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  • Staff photo by Don Himsel


    Bob Rennie talks with pilot PJ Nanavati outside of the plane that Nanavati just flew to Nashua from Illinois for a lesson at Nashua Flight Simulator Wednesday, October 26, 2011. The airport will expand its runway in a $16 million project.
  • Staff photo by Don Himsel


    Bob Rennie prepares to tug an airplane to a parking spot at the Nashua Airport Wednesday, October 26, 2011.
  • An illustration of the runway at the Nashua Municipal Airport.
Sunday, October 30, 2011

Ceremony will celebrate construction of new runway at Boire Field in Nashua

NASHUA – Even if the new $16 million runway at Boire Field isn’t the biggest general aviation project in the country, it will still offer a significant improvement to one of the city’s major economic engines.

The Nashua Airport Authority will hold a groundbreaking ceremony at Nashua Municipal Airport at 11 a.m. Monday to celebrate the start of construction on the new runway. The project should be finished next fall, airport manager Royce Rankin Jr. said.

“It’s quite a bit of money being put back into our infrastructure,” he said. “It’s a big deal, and it’s going to put people back to work.”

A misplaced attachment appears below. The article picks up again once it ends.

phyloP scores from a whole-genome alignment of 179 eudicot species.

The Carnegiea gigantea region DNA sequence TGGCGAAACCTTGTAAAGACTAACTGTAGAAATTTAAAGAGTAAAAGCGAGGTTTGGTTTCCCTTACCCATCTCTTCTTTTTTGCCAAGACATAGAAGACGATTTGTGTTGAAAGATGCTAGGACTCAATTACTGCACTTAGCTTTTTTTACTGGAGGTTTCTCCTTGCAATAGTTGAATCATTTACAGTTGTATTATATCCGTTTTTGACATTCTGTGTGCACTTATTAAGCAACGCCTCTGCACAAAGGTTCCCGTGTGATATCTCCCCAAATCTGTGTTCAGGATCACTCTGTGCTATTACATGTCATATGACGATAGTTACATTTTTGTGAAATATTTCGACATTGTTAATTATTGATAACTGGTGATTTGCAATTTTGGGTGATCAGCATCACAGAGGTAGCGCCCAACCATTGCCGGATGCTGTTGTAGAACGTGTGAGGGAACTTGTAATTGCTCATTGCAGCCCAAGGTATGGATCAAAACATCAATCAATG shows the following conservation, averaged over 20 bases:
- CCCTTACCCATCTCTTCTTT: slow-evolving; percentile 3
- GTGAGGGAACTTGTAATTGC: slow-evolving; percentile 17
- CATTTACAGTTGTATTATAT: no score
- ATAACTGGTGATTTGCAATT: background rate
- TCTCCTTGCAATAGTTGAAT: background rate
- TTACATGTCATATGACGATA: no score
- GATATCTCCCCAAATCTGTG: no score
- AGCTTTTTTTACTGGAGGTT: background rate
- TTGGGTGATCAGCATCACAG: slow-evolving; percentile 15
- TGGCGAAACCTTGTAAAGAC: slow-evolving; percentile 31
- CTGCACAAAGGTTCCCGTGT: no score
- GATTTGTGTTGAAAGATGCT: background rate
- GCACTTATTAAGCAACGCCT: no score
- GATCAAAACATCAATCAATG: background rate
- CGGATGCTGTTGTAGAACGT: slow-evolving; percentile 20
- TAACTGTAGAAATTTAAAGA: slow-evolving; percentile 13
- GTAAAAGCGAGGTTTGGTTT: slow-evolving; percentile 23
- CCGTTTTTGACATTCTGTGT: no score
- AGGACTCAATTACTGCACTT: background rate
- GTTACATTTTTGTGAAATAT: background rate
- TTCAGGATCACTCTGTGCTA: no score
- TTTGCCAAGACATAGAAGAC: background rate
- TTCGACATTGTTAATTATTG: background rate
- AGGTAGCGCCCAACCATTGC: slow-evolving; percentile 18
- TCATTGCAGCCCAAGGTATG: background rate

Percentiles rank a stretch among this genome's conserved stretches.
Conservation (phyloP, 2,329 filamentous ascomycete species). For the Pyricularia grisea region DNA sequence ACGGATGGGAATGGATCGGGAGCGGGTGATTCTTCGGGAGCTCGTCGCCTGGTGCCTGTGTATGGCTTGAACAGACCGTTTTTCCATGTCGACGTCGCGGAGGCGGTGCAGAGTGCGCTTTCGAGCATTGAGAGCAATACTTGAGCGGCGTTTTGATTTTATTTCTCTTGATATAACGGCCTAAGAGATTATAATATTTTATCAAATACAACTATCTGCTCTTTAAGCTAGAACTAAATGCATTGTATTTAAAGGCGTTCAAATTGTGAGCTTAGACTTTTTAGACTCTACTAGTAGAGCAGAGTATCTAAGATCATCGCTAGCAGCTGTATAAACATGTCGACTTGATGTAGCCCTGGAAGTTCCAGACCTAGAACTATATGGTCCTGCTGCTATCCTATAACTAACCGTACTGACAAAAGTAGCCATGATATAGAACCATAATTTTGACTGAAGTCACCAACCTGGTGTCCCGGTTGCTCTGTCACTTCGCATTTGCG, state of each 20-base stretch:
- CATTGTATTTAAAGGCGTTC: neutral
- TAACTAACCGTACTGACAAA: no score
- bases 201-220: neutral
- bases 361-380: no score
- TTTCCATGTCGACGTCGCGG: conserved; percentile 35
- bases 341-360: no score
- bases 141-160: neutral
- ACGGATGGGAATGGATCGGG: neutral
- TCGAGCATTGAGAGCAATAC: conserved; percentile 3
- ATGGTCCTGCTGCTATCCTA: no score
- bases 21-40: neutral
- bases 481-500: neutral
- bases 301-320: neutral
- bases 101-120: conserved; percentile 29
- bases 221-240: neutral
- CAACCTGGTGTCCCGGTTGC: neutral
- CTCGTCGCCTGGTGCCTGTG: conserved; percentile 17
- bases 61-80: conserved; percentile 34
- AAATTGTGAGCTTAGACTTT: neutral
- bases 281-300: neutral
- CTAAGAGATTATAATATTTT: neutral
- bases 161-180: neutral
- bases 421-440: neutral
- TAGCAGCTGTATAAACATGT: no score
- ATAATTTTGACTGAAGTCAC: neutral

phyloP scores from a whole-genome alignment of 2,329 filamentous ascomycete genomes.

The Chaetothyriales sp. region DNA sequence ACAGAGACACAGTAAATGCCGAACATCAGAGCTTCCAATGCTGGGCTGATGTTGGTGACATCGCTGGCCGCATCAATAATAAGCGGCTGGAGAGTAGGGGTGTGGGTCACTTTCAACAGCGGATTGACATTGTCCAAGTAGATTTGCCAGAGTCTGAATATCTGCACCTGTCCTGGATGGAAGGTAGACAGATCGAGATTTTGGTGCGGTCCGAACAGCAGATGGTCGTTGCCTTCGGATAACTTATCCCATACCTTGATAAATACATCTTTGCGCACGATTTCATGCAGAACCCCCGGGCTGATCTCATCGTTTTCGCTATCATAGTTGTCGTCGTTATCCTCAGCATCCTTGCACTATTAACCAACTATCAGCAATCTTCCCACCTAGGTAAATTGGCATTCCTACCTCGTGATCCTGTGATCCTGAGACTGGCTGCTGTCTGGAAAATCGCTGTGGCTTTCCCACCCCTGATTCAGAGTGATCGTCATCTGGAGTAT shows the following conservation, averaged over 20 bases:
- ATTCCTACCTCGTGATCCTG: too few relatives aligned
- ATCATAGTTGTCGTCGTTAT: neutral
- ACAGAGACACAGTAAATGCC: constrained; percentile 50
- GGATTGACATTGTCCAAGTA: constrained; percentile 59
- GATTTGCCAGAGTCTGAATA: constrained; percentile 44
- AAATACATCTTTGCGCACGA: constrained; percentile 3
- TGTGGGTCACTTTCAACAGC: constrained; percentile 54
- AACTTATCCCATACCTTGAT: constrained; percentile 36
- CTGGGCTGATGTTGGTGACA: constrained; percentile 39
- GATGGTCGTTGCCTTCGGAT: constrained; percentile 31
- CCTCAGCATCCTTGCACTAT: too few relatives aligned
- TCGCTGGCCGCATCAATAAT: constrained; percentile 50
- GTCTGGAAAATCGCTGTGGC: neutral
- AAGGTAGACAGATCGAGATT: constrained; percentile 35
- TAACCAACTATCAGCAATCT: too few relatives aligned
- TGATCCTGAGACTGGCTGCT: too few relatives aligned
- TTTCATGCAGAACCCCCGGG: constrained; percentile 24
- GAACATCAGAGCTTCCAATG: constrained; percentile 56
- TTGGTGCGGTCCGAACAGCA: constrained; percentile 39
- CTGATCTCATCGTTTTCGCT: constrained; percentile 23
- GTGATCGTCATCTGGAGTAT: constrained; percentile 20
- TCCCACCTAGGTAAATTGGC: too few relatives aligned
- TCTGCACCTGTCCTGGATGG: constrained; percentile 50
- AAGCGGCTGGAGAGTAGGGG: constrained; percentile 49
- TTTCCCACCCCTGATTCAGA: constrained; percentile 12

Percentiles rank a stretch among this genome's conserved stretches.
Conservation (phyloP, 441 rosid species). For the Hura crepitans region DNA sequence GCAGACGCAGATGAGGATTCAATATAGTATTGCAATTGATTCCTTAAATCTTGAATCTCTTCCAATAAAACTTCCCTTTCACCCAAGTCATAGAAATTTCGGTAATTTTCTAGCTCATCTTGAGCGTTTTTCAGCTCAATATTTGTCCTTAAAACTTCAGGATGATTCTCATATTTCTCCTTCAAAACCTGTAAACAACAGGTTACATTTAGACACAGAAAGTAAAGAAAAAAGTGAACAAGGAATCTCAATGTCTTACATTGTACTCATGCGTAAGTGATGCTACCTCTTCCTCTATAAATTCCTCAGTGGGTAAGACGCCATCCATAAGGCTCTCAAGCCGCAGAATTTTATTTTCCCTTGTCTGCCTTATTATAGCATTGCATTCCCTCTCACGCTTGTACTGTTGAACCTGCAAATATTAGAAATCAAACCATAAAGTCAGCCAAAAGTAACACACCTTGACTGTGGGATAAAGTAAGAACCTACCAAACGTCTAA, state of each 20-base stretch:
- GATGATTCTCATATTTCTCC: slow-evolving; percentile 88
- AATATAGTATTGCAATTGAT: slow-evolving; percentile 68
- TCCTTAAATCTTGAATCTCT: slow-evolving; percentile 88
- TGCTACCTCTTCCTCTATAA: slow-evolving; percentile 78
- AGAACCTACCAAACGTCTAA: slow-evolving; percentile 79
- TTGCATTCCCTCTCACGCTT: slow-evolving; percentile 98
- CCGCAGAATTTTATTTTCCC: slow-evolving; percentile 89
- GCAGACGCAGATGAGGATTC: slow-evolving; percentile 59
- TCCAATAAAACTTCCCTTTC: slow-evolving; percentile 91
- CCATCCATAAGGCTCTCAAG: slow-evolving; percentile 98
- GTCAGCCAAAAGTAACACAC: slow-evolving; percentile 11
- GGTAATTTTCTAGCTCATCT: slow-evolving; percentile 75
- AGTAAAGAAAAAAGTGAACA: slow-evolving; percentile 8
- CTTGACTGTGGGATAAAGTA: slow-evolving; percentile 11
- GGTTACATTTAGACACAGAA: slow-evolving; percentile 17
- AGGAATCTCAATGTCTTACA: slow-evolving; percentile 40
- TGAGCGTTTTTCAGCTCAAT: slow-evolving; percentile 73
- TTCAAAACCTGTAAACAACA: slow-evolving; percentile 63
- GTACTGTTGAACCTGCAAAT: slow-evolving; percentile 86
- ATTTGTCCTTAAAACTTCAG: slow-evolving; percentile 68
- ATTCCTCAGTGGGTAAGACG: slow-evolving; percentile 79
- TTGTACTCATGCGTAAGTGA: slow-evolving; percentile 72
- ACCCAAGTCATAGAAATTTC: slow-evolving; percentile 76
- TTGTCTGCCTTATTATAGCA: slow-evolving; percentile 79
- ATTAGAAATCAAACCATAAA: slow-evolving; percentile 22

The project is expected to create more than 40 full-time jobs and be a boon to most of the 30 businesses that revolve around the airfield.

The project to construct a 6,000-foot runway will cost about $16 million, primarily from Federal Aviation Administration and New Hampshire Department of Transportation grants, said Mary Ann Velosky, a spokeswoman at Gale Associates, the airport’s engineering firm.

Brian Smith, the head of Gale Associates’ airport engineering department, said planners were told the project is the largest for general aviation, meaning no commercial flights, in the country this year.

Jim Peters, a Federal Aviation Administration spokesman, said the project is being paid for through a couple of grants, including the FAA’s state block grant, but isn’t the largest in the country this year.

“We don’t think it’s the largest even if you combine the totals,” he said.

The new runway will eventually replace the existing 5,500-foot runway. That extra 500 feet isn’t enough for larger airplanes to use the strip, Rankin said. In particular, it won’t make it possible for commercial passenger service to come here, partly because of the expense that would be involved in setting up security arrangements.

“It’s not as though we’re putting in a runway and expecting the Delta Connection to come in here,” Rankin joked.

Most of the craft at Boire Field are single-engine propeller planes that hold two to four people, but five large corporate jets, owned by corporations and private individuals, are based at Boire Field.

The largest is a Gulfstream 5, which can hold up to 19 passengers and fly 5,800 miles at speeds up to Mach 0.8. Its standard takeoff distance is almost a mile, which leaves little margin of error with a 5,500-foot runway, particularly during hot weather, because hot air has less lift for aircraft.